A pair of Clippy mics

I have a pair of the Clippy mics (together with Rycote furry covers that are made specifically for them), which are useful for discreet or minimalistic stereo recordings and as lower noise lav mics for dialogue. And I have used bare EM172 capsules for what Curt Olson – who inspired my experiments – calls a ‘head-spaced parallel barrier array’, albeit in my case small enough to fit inside a Rode Mk1 blimp and with some of the mic placement attributes of SASS arrays: the circular baffles are c.90mm diameter and the mics are 160mm apart. Surprisingly effective. I’ve also used an EM172 to make a boundary mic, with the capsule set off-centre in a disk of perspex (150mm diameter and 5mm thick). Perhaps next I should buy some silicon ears (I see Micboosters sell them too) and make a binaural head with a pair of EM272s, as others have done.

Primo also make a single diaphragm figure 8 capsule (the EM283), again 10mm diameter, but this is not normally available via retailers. I noticed that Micboosters had started selling them and, as I had never heard of the capsule nor could find anything about it via the internet, I bought one for the princely sum of £19.68 for fun/curiosity. The specs are not as attractive as the EM172/EM272 and the 22dBA self-noise might be rather too high for many, but it is fine when used as part of a mid-side pair for louder sources such as music or some street ambiences. I found that the EM283 capsule needs better RFI screening than the EM172 and EM272, but that’s nothing unusual. I just bunged it in an old sawn-off shotgun mic tube for testing and, though this makes the mic unnecessarily large, it is fine – all hum eliminated. At some point I’ll get around to making a smaller housing with the fine mesh screening I have bought for the job. Not entirely sure if I’ll make much use of this capsule, unlike the EM172 and EM272 ones, but it has proved useful in an odd way: I had been thinking of acquiring an AKG CK94 figure 8 mic to provide the side mic for a mid-side pair with my CK93 hypercardioid, but was worried about self-noise (the CK94 is also 22dBA) and this convinced me that for my intended use I really do need something a lot quieter (so will need to save for an MKH30). UPDATE 26.5.2021: despite my conclusions about the EM283, I did buy a used AKG CK94 after all (a bargain came along) and its theoretically identical self-noise of 22dBA is not at all problematic. Lesson learned? That not all self-noise specs are equal! I’ve written a blog post about the new mic here.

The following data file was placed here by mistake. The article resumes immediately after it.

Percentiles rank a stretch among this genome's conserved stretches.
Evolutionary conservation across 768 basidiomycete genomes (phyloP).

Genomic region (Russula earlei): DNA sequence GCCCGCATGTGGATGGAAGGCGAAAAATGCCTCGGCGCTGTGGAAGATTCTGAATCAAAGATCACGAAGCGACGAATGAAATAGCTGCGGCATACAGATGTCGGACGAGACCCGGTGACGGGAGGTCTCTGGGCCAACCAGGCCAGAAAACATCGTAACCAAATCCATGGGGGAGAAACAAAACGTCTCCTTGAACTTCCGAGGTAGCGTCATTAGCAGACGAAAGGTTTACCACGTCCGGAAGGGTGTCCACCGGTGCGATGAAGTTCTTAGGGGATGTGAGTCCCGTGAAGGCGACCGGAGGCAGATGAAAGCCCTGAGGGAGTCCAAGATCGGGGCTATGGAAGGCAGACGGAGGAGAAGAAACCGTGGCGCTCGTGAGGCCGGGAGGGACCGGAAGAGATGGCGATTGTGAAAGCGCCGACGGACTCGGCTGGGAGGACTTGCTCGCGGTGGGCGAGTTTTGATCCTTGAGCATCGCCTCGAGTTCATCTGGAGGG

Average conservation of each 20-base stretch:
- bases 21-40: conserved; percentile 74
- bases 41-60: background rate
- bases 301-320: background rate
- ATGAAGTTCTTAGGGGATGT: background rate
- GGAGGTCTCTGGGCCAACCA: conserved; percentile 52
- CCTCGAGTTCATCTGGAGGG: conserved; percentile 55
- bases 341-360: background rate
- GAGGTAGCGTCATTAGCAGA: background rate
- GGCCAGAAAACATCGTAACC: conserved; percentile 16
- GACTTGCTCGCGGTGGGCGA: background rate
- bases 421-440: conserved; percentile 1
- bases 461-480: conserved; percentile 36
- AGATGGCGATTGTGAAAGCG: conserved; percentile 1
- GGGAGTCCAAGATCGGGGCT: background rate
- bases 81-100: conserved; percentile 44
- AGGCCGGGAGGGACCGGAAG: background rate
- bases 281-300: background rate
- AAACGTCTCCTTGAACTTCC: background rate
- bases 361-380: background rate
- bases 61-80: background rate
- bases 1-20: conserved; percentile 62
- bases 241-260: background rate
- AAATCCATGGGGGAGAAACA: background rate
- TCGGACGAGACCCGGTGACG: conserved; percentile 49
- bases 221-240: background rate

So the final word: I’d really recommend playing around with bare Primo capsules as a cheap way to learn about arrays, and, even if DIY isn’t your thing, I’d recommend a pair of ready-made Clippy mics with these capsules as a great and very affordable alternative to a pair of lav mics for those occasions when SDC mics (and P48 power) aren’t feasible.

Primo EM272 capsules as delivered: matched pair with measured sensitivity a bit better than the published specs.
A head-spaced parallel barrier array – with the influence of SASS arrays – built to fit inside a Rode Blimp.
A boundary mic with an EM172 capsule: so simple and cheap, but better performing than so many commercial offerings.
A size comparison of a Clippy mic and a miniature lav (in this case my Rode lav). The Clippy’s EM172 capsule makes it rather chunkier, but for many uses this isn’t a problem, and it is still small enough to hide under much clothing.
Experimenting with a Primo EM283 fig 8 capsule: mounting it inside part of an old shotgun mic body.
And using the Primo EM283 fig 8 mic as the side mic in a mid-side mic pair with a Rode NT55.